What is Variable Cost?

Understanding your business's variable costs can help you price your products correctly, remain profitable, and grow your business.

by Janet Berry-Johnson
updated November 16, 2021 ·  3min read

Variable costs are business expenses that vary depending on the number of goods or services you produce. These costs increase as your company's revenues increase and decrease when revenues decrease.

This article will help you understand exactly what variable costs are, how to calculate them, and why they matter to your business.

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What Is a Variable Cost?

Variable costs are recurring expenses that change depending on how many goods your business produces or how many services you provide. They're the opposite of fixed costs, which stay the same no matter how your production volume changes and must be paid even if your company doesn't produce anything.

Variable costs combined with fixed costs make up your business's total costs.

Examples of Variable Costs

Every business has variable costs, but the types of variable costs your business pays depend on the type of goods or services you produce.

Some common examples of variable costs include:

  • Direct materials. The raw materials that go into producing a product or delivering a service. For example, the wood used in manufacturing furniture
  • Direct labor. The amount paid to workers who produce goods or deliver services.
  • Shipping costs/freight. The cost of packing and shipping finished goods to customers.
  • Supplies. Supplies consumed during the production process, such as machinery oil.
  • Commissions. Amounts paid to reward salespeople.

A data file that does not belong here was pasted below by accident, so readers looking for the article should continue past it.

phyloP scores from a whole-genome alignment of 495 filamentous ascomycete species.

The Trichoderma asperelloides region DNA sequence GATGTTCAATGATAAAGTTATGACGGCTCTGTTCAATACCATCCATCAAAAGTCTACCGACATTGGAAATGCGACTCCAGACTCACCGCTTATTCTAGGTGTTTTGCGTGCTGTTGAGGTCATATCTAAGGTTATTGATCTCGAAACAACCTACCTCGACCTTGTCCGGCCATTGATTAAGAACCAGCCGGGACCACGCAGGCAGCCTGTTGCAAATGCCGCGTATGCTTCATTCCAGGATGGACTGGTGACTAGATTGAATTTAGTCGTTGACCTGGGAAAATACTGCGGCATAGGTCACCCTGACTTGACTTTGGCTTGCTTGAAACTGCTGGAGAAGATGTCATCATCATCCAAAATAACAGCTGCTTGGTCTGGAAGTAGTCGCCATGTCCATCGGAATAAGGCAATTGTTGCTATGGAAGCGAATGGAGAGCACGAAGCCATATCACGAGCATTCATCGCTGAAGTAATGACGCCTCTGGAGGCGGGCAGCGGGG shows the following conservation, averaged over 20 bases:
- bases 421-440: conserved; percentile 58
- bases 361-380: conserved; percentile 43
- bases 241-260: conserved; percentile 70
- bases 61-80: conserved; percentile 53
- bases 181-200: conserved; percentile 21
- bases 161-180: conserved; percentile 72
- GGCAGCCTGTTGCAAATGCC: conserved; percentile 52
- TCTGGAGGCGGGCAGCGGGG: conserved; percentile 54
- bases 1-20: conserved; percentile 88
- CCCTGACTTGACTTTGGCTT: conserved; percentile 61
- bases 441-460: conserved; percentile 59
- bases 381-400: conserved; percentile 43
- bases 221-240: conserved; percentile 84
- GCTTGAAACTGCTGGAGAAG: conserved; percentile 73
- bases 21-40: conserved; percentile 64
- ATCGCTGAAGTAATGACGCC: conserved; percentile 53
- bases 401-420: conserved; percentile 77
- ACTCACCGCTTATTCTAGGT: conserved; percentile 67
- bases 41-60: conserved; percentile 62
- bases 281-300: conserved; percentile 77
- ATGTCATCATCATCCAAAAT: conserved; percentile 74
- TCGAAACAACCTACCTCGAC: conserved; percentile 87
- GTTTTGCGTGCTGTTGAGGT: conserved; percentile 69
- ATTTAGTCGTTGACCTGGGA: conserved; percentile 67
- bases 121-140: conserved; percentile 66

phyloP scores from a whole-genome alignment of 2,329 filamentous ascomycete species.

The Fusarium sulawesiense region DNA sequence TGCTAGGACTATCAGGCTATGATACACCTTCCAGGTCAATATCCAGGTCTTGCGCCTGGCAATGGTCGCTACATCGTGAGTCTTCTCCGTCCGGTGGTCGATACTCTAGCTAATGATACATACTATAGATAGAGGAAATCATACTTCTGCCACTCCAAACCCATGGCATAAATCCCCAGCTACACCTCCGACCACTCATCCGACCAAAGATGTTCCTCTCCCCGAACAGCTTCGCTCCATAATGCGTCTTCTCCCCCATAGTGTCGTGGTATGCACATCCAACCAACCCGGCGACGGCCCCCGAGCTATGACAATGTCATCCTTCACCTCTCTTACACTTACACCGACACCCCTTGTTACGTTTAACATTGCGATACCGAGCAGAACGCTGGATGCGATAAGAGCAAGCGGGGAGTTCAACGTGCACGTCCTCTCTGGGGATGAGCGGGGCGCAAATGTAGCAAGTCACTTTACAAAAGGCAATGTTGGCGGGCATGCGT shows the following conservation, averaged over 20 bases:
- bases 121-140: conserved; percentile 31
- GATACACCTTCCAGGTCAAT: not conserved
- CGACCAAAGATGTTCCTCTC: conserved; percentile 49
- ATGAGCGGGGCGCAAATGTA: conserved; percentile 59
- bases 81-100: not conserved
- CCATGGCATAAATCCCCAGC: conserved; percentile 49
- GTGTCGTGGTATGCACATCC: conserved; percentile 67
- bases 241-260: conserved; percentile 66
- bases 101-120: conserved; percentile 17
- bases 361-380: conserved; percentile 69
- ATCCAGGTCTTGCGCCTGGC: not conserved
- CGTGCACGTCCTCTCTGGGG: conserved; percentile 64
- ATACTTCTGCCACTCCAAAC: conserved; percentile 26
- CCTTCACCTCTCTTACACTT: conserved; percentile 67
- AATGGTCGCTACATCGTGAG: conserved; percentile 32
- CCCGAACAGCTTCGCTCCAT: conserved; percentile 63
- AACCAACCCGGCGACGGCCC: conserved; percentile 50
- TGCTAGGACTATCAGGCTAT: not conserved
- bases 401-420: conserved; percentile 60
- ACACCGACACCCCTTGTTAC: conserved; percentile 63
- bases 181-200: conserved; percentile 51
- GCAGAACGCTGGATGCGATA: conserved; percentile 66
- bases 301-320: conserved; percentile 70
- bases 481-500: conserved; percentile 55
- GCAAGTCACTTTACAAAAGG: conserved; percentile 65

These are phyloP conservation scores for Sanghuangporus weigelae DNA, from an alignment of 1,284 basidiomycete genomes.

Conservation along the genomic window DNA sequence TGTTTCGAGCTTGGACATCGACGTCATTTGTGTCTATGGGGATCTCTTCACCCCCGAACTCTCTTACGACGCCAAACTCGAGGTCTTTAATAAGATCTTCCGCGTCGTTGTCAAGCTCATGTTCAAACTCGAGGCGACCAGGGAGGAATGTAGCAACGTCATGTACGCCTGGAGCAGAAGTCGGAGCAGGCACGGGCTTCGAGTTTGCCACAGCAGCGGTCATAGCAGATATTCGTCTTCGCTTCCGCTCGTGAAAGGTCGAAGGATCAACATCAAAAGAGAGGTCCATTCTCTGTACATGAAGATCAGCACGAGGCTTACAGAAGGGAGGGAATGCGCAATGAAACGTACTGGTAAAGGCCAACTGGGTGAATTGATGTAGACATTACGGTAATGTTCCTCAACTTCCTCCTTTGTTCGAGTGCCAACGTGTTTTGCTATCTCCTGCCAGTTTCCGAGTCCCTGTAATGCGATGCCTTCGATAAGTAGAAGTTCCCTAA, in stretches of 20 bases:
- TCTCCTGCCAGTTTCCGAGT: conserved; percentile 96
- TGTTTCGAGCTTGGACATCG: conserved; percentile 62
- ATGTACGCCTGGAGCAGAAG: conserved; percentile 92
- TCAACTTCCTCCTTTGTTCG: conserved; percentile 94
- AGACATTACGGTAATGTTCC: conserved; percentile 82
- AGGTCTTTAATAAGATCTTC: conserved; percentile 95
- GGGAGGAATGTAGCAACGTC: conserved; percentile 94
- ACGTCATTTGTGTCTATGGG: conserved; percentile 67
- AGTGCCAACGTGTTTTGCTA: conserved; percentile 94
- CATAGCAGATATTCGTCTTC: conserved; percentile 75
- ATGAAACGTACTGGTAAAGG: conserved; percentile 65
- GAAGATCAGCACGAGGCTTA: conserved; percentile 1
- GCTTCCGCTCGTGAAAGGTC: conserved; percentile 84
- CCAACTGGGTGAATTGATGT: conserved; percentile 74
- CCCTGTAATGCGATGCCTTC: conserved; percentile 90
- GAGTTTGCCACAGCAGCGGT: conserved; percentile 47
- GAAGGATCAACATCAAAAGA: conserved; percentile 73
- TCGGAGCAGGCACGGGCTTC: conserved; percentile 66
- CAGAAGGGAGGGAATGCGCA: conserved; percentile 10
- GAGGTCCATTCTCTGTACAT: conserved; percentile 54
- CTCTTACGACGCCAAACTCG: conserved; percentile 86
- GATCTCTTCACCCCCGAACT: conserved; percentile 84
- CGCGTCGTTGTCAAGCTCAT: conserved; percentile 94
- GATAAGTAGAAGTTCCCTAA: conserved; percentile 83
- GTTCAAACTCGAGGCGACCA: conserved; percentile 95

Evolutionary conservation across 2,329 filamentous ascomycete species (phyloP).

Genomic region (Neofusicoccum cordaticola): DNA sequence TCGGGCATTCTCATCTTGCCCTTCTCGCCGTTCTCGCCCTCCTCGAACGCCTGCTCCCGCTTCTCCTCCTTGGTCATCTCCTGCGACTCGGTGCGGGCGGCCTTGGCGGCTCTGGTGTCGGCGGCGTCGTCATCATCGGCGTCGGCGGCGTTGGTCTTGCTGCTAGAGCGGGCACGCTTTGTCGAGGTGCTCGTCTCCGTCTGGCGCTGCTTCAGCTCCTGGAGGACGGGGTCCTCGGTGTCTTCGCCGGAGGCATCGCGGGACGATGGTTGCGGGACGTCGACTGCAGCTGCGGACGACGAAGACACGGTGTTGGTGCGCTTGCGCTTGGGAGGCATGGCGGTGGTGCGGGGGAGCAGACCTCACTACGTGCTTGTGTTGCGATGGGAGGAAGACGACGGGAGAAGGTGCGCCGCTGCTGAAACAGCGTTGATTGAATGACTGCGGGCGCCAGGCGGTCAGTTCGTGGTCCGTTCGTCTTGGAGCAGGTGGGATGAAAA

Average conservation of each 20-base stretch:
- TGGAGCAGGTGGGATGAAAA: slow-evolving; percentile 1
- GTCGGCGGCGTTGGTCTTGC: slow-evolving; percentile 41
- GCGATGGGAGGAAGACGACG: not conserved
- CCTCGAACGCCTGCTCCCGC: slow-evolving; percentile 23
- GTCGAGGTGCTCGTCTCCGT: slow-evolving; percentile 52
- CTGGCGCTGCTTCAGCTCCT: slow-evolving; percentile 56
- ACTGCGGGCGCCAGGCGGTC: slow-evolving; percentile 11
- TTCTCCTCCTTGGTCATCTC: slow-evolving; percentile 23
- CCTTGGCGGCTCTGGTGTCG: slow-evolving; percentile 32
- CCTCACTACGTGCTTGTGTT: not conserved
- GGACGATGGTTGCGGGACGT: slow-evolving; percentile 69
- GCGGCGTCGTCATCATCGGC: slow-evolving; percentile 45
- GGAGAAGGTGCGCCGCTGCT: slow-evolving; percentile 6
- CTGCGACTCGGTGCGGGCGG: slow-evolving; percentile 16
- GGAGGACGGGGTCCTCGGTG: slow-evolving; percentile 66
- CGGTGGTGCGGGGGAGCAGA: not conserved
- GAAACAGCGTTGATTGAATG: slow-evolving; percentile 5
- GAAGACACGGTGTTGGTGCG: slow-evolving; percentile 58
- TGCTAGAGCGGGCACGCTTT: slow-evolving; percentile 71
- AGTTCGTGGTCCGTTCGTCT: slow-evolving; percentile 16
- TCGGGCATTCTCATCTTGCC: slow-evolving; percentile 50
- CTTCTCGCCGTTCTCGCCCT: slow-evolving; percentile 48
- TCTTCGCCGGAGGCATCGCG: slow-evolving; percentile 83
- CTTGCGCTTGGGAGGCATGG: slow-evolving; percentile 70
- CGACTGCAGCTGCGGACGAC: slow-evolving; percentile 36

Some common fixed costs include rent and salaries paid to administrative employees because they stay constant no matter how many goods or services the business produces—at least for a while.

How to Calculate Variable Costs

The formula to calculate variable costs is: Total Quantity of Output x Variable Costs Per Unit of Output = Total Variable Costs.

For example, say you own a graphic t-shirt company. It costs $12 to produce one t-shirt, including materials, labor, supplies, and shipping the final product to the customer. In June, you sell 300 t-shirts. Your total variable cost would be 300 x $12, or $3,600.

Why Are Variable Costs Important?

It's important to keep track of your company's variable costs because they help you set prices for your products or services and ensure your business is profitable.

Returning to the example above, say you sell each graphic t-shirt for $20. That means you're making $8 per shirt after taking variable costs into account. However, you still have fixed costs to pay. That's where calculating your break-even volume comes in handy.

You calculate your break-even volume by dividing your fixed costs by your revenue per unit after variable costs.

Say the fixed costs for your graphic t-shirt business are $1,600, including rent, utilities, advertising, and insurance. Your revenue per t-shirt sold is $8. Therefore, your break-even volume is: 1,600 ÷ 8 = 200.

So, you need to sell 200 t-shirts each month to break even. Since you sold 300 t-shirts in June, you're able to turn a profit.

However, you want to start using higher-quality t-shirts that cost $4 more per shirt. Now, your variable cost per unit is $16 instead of $12, and your revenue per shirt sold is $4. Your break-even volume would be: 1,600 ÷ 4 = 400.

With variable costs of $16 per t-shirt, you would need to sell 400 shirts per month in order to break even. You either need to price your graphic t-shirts higher, lower your fixed costs, or figure out how to sell a lot more shirts each month without spending more money.

It's always a good idea to have a clear understanding of the types of costs you incur in your business. Both fixed and variable costs play a crucial role in your business's profitability and growth. If you're having trouble managing business expenses, reach out to your accountant. They can help you track variable and fixed costs, calculate your break-even point, and make pricing decisions.

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Janet Berry-Johnson

About the Author

Janet Berry-Johnson

A freelance writer with a background in accounting and income tax planning and preparation for individuals and small bus… Read more

This portion of the site is for informational purposes only. The content is not legal advice. The statements and opinions are the expression of the author, not LegalZoom, and have not been evaluated by LegalZoom for accuracy, completeness, or changes in the law.